Delaware lawmaker stepping dow to lead Division of Substance Abuse and Mental Health

     Delaware Rep. Michael Barbieri announces his resignation to become the new director of the Division of Substance Abuse and Mental Health in the Department of Health and Social Services.  (Image courtesy of the Delaware House Democratic Caucus)

    Delaware Rep. Michael Barbieri announces his resignation to become the new director of the Division of Substance Abuse and Mental Health in the Department of Health and Social Services. (Image courtesy of the Delaware House Democratic Caucus)

    Delaware state Rep. Michael Barbieri is used having state officials report to him. On Aug. 4, the tables turn.

    After eight years at the State House, Barbieri is giving up his seat to become director of Delaware’s Division of Substance Abuse and Mental Health.

    His new boss is Rita Landgraf, secretary of the Department of Health and Social Services.

    “We have worked very, very well together all along, and he is so committed to the population, that I believe he is very anxious to get back into an area of public service where he can actually engage in implementation and day-to-day activity,” Landgraf said.

    “This is not a new career for me; it’s a continuation of my professional life’s work, where I feel I can make even more of a positive difference,” Barbieri said in a press statement.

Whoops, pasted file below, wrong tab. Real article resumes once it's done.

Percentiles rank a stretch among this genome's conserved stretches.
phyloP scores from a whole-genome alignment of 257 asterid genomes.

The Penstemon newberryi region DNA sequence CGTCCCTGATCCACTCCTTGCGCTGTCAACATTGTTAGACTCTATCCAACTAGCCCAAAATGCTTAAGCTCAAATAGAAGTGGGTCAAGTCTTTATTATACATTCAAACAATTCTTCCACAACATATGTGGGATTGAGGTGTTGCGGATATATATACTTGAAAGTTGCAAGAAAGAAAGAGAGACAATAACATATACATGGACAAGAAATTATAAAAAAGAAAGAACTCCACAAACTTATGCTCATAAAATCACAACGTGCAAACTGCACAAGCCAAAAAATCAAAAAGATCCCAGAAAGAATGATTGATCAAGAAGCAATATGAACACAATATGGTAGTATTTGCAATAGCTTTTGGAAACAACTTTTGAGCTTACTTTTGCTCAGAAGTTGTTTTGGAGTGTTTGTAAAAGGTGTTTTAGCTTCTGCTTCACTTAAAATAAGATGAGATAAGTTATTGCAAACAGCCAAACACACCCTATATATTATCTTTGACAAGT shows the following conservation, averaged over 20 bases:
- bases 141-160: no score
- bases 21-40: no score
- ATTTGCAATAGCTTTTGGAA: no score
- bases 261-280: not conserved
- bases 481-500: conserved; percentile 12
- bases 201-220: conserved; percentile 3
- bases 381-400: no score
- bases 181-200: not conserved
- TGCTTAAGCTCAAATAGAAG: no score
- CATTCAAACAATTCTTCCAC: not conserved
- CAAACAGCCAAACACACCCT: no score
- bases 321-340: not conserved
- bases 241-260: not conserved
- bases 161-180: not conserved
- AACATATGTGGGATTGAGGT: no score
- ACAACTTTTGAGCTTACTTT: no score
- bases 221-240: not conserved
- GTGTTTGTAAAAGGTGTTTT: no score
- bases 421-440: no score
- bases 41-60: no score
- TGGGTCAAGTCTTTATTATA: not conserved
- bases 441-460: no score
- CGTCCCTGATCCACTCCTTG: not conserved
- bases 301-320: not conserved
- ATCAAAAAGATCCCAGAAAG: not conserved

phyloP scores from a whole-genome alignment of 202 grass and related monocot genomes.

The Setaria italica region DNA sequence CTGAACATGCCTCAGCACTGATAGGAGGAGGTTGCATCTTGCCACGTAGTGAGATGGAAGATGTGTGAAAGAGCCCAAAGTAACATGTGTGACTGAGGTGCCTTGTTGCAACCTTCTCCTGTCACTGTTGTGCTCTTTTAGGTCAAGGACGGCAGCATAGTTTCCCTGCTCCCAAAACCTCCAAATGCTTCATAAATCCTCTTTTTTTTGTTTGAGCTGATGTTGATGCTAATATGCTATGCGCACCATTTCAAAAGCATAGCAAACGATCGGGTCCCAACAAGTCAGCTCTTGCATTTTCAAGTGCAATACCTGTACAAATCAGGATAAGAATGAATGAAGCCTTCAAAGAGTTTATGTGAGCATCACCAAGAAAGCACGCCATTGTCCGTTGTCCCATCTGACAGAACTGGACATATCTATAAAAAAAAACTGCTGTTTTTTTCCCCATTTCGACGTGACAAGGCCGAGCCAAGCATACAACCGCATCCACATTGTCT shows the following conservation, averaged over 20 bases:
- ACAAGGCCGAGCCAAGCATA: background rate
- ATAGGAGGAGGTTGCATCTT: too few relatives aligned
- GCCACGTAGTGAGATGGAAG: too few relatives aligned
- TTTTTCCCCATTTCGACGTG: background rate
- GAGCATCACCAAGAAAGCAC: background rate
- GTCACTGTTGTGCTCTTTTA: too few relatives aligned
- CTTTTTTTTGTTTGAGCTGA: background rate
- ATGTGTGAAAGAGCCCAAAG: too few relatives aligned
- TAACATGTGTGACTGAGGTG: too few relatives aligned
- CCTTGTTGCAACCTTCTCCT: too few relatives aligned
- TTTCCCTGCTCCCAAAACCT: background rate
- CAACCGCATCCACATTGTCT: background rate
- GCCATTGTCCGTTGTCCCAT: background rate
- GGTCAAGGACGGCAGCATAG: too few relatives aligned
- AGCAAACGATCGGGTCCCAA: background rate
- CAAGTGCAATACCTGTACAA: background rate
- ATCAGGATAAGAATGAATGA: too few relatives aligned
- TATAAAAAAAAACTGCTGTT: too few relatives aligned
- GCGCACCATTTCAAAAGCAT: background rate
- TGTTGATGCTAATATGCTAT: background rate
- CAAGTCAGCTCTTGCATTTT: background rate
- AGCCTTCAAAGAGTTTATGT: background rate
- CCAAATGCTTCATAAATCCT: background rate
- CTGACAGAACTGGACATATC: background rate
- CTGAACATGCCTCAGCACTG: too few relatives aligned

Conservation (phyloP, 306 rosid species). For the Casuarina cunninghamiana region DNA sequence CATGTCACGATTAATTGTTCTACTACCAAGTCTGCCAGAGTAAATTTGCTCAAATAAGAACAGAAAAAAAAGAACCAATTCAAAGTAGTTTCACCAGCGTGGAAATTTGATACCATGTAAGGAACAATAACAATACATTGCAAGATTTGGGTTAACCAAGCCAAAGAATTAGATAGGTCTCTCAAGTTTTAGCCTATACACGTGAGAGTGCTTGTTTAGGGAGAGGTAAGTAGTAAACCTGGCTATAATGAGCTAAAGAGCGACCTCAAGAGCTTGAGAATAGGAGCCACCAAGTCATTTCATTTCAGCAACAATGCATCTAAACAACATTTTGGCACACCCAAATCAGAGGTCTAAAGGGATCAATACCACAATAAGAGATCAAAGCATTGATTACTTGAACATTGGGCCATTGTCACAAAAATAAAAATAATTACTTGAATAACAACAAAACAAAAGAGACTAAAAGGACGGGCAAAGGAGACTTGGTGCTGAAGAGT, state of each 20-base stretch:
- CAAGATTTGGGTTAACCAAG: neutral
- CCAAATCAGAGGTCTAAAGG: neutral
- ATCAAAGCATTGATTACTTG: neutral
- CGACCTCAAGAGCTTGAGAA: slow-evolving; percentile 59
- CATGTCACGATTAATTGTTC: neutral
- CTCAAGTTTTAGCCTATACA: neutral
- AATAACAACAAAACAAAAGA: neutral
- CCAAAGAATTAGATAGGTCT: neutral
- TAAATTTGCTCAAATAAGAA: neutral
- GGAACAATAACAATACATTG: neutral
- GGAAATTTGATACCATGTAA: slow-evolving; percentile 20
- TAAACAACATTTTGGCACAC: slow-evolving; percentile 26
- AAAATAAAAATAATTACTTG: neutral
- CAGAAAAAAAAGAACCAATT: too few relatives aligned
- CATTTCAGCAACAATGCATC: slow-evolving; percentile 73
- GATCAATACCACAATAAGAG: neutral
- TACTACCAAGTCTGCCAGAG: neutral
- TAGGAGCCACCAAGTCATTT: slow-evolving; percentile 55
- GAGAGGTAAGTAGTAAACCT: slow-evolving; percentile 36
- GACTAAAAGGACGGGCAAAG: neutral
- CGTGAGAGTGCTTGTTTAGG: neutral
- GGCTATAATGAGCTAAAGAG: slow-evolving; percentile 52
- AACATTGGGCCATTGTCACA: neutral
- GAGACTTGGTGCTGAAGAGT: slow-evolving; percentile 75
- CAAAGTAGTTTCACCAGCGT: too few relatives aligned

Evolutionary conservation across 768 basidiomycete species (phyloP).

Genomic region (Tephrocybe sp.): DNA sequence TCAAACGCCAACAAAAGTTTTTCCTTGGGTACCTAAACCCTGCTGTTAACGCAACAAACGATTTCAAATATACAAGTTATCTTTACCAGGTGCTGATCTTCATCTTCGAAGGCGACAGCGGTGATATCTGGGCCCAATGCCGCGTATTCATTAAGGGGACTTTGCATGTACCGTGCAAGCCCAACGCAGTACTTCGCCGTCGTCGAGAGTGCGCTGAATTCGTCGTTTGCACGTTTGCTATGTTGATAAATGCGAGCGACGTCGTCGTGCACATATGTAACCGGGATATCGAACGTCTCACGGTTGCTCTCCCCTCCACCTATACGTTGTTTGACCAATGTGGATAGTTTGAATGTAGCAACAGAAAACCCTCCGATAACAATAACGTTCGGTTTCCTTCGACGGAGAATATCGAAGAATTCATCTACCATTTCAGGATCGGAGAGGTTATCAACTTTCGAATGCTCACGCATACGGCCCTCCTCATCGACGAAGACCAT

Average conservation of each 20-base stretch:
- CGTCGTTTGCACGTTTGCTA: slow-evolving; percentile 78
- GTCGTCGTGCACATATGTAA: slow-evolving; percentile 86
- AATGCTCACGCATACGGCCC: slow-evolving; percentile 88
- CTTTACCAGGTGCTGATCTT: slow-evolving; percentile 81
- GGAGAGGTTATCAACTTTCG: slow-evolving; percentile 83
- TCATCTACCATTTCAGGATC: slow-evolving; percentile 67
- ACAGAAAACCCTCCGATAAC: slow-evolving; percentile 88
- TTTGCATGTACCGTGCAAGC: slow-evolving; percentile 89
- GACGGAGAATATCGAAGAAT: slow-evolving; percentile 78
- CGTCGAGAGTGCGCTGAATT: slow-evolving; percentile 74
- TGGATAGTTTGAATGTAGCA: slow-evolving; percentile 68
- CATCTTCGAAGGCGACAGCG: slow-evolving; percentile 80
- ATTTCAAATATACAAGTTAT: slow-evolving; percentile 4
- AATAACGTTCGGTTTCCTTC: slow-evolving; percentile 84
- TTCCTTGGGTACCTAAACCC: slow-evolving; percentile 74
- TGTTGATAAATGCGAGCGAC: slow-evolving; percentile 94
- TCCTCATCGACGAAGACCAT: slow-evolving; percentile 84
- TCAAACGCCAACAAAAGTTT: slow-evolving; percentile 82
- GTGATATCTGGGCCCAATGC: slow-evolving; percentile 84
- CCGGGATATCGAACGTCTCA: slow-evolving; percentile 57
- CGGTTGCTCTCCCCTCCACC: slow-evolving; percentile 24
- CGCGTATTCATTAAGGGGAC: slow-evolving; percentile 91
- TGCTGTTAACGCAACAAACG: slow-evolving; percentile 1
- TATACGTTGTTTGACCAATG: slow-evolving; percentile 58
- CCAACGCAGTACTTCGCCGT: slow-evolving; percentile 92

A licensed social worker, he founded a Crossroads of Delaware, a substance abuse-treatment program in Wilmington for youth — but will now step away from that post too. His state salary will be $144,000, Landgraf said.

    In his new job, Barbieri will help overhaul the state’s mental health system.

    In 2010, a Department of Justice investigation found that many with mental illness were housed in Delaware psychiatric hospitals for longer than was medically necessary. Soon after, the state agreed to give those with persistent mental illness greater access to work, housing and care in the community — instead of warehousing them at the Delaware Psychiatric Center, and the other mental health hospitals in Delaware.

    “If you look at our chronic population at DPC, we had people living there since the ’60s,” Landgraf said.

    Delaware is entering the final year of the five-year overhaul and settlement agreement.

    “The idea is that individuals can receive the same types of supports and services living in their community, which is a less restrictive environment; they can be productive citizens and still receive the supports and services that they need,” said Lisa Furber, a paralegal and patient advocate with Community Legal Aid Society Incorporated, a law firm representing people with disabilities and mental illness.

    Furber said her group is generally pleased with Delaware’s work, but the state still has promises to fulfill.

    “The target goal for 2015 was to reduce their bed-day usage by 30 percent, currently according to the progress report, they have not met that goal, they are at about 22.5 percent. In 2016, the target goal is 50 percent,” Furber said.

    Landgraf said Delaware has expanded services for people experiencing a mental health crisis. Among the changes, more beds are available for people who don’t need hospitalization, but do need a temporary place to stay, she said.

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